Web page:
Raj Sharma:                        And then, of course, and I do take issue with this, was Minister Chrystia Freeland greeting her upon arrival with a throng of reporters. And I think that I agree with the former Ambassador, which is, one, I think this should have been kept a little bit lower profile perhaps in terms of our relationship with Saudi Arabia, but I think it should be kept to a lower profile for the safety of this young woman. We know that Saudi Arabia has little qualms in going after dissidents or activists within Saudi Arabia or outside of Saudi Arabia, so that was a little bit disappointing.

Raj Sharma:                        And again, it was Justin Trudeau who criticized Stephen Harper andthe Prime Minister’s Office of that government for seeking out photo opportunities with refugee claimants on the eve of the previous election. So there is an air of concern that I have as to the actions of our government. I certainly don’t take any issue with providing protection to someone that needs, who needs it. I would have gone about it in a different way.

Ryan Jespersen:               In other words, discretion may have spoken more loudly or may have sort of given it more of an … I don’t want to say integrity, but would have at least quelled so much of the criticism that this was something that was being used as a political tool by the liberals.

Raj Sharma:                        Well, look, I understand. I understand why this was salient. Saudi Arabia and the Canadian relationship is already top of mind. We have Khashoggi; we have the murdered, dismembered Saudi journalist in Turkey, apparently at the orders of MBS, Mohammed bin Salman. It is somewhat unique you have a young Muslim woman who’s renounced Islam. It is credible in that what she fears is completely backed up by the objective evidence. But at the same time, you do have other individuals like Asia Bibi. Asia Bibi is a Christian woman in Pakistan accused of blasphemy, who has been in jail for the better part of a decade, and was only freed by the Supreme Court. And now there’s widespread protests in that country calling for her death.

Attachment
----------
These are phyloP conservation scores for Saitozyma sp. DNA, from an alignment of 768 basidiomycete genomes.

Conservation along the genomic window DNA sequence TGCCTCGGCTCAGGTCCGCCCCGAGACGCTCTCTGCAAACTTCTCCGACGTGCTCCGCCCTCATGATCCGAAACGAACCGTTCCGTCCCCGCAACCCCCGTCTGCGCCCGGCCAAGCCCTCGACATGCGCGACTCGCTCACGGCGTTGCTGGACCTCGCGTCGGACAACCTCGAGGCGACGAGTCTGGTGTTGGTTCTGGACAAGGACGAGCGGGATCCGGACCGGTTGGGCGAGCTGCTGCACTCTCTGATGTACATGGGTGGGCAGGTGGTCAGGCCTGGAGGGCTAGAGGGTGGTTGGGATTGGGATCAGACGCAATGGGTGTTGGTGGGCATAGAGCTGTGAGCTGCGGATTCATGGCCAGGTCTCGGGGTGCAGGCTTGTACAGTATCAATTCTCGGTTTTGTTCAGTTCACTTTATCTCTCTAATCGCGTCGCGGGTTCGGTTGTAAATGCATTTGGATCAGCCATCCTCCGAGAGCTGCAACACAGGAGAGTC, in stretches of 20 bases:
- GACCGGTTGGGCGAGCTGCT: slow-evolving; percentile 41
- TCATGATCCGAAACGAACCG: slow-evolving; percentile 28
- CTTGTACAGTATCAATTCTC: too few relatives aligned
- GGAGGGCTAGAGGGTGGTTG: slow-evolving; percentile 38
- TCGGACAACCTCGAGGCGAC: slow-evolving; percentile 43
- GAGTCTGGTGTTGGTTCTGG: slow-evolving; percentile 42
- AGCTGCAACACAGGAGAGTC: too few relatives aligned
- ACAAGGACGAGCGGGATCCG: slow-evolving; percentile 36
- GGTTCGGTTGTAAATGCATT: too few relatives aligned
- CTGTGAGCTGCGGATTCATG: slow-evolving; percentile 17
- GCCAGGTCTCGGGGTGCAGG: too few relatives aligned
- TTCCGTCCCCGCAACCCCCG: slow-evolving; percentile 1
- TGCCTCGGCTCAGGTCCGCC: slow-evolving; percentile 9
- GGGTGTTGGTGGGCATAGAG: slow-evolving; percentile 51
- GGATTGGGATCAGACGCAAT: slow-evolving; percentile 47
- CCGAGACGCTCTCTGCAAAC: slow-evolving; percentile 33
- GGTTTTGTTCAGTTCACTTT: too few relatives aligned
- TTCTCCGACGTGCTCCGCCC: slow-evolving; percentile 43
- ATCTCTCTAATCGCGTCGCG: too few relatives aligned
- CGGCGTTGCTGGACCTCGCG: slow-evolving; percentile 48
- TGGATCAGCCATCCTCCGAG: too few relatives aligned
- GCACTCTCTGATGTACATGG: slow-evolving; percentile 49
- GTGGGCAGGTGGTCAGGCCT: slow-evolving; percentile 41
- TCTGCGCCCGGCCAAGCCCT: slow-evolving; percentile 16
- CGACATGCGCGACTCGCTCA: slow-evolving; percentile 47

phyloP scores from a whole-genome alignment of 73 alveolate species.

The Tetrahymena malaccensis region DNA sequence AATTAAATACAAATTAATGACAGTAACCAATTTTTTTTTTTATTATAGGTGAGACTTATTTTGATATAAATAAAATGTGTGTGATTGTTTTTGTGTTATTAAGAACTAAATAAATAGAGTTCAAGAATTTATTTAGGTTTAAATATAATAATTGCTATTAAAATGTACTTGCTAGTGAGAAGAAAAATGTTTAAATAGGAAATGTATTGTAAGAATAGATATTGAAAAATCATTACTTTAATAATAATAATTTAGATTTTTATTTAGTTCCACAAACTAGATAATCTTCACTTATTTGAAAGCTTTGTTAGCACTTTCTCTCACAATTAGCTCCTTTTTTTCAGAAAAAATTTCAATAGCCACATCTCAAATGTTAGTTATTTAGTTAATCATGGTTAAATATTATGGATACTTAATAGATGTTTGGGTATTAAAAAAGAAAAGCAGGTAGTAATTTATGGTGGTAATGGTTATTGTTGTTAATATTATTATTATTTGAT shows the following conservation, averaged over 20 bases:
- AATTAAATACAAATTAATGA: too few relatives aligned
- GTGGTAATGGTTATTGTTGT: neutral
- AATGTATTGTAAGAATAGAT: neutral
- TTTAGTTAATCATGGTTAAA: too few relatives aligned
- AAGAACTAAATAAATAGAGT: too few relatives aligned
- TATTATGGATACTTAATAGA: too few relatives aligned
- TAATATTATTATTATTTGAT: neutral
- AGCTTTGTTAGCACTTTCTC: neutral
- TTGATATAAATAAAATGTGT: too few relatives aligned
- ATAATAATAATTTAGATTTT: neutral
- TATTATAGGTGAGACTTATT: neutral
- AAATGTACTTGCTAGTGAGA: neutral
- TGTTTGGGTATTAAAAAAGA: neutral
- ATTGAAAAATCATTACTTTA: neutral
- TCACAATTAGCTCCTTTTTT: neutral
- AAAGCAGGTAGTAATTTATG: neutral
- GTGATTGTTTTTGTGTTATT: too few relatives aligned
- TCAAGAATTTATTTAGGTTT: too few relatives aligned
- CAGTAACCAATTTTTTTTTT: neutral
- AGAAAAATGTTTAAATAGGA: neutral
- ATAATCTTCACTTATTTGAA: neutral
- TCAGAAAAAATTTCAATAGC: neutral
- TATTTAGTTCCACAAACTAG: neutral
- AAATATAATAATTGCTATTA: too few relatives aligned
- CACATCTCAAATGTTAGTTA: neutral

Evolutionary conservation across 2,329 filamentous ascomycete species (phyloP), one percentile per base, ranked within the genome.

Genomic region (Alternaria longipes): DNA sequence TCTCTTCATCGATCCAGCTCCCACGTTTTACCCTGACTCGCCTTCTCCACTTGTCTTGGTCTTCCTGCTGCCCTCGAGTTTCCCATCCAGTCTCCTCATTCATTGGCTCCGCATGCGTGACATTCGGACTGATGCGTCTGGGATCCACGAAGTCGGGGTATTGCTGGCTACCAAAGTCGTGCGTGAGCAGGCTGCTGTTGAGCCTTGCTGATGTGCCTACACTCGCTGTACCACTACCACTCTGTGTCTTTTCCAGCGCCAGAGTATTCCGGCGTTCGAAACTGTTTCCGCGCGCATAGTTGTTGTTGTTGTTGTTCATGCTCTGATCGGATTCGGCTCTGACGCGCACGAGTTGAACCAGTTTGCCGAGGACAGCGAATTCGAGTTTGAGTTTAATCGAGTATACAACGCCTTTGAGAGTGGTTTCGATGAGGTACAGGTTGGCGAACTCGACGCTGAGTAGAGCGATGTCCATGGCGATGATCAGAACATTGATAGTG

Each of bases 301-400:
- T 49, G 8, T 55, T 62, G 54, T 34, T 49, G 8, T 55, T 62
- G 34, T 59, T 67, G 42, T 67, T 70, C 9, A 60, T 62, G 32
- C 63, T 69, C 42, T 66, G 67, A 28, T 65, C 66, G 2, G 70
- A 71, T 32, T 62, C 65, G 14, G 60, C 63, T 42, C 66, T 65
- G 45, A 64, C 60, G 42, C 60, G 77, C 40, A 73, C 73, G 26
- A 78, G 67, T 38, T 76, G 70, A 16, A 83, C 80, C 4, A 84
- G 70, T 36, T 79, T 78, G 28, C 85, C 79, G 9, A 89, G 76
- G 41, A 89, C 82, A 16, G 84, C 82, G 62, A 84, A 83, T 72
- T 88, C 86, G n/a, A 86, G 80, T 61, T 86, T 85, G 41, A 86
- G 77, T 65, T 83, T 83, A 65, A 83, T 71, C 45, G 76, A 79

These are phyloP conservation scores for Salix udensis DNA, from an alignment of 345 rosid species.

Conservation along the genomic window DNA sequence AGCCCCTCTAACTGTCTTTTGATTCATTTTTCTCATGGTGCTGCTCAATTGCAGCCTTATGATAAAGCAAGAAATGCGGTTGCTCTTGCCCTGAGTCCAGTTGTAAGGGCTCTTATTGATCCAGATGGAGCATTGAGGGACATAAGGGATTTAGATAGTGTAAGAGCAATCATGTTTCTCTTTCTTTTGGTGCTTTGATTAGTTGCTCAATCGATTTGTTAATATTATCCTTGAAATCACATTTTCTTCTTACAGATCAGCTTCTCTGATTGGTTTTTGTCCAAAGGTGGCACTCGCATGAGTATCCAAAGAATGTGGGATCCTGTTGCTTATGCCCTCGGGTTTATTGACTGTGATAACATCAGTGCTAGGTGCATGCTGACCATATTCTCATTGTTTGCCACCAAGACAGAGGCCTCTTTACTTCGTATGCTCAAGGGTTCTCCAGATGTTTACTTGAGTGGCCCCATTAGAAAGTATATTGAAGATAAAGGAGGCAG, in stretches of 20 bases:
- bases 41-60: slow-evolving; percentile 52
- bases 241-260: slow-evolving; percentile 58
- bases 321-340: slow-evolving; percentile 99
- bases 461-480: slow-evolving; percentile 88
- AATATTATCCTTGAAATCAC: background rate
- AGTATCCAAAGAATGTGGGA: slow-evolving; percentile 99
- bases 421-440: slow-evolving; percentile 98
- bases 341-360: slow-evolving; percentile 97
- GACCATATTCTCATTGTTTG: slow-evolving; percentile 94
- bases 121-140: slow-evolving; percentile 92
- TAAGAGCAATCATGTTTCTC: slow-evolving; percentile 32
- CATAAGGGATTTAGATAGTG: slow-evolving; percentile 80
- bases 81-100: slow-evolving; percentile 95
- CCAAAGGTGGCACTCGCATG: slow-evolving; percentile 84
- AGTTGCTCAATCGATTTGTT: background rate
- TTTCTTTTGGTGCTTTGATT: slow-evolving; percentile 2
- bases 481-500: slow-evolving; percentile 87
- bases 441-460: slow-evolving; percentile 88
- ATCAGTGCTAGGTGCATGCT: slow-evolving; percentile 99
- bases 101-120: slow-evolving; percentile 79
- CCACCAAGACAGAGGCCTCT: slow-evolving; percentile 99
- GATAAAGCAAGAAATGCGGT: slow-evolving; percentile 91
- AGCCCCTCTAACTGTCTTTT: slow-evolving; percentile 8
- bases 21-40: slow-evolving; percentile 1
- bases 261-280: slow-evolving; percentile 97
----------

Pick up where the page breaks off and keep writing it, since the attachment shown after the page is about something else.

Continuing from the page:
Raj Sharma:                        So we are picking and choosing, I suppose, and I suppose in this age of the Kardashians and this age of social media, someone like Rahaf will succeed, and perhaps someone like Asia Bib won’t.

Ryan Jespersen:               Raj, and you touch on a very important point, which is that … and we could have this conversations in a number of different contexts, whether we’re talking about so-called undocumented immigrants or those that are seeking asylum, refugees, so to speak, and much of the conversation centers around people that, Canadians making [inaudible 00:08:02] that some folks are jumping the queue, are not doing it correctly. There will always be compelling stories for people to gain access to Canada in a number of different contexts. But certainly, this is something … And I mean, the Canadian public will take a look at one circumstance and say why this person, this family? Why not this person or this family? You must see it all the time in your role as an immigration lawyer. I mean, this is what you do.

Raj Sharma:                        It’s tough to then explain to Canadians, my Canadian clients who, their family members are in refugee camps and displaced outside of their country, and they’re seeking to bring them under, for example, a group five, a private sponsorship, and they’re waiting years. They’re waiting years upon years, and their family members are in camps, for example, or in countries where they don’t know the language, where they can’t work, and they do have to wait years and years to … They have to pool their money, they have to jump through a lot of hoops. And you will see this reaction not just, for example, you will see this reaction from immigrants, new immigrants, first generation Canadians who do wait years to bring their family members to Canada, and many of them are just as deserving as Rahaf Alqunun.

Ryan Jespersen:               Raj, you’ve been doing this, working in immigration law for years. Has there been any difference from your perspective or from what you do, how you manage your clients’ cases? How drastic is the difference, if there is one, from the previous federal government to this federal government? Has Canada’s policies on asylum, on immigration, on refugee access to Canada, has it for the most part from your perspective, across your desk, been quite similar? Or was there a drastic difference under the federal conservatives and the now federal liberal government?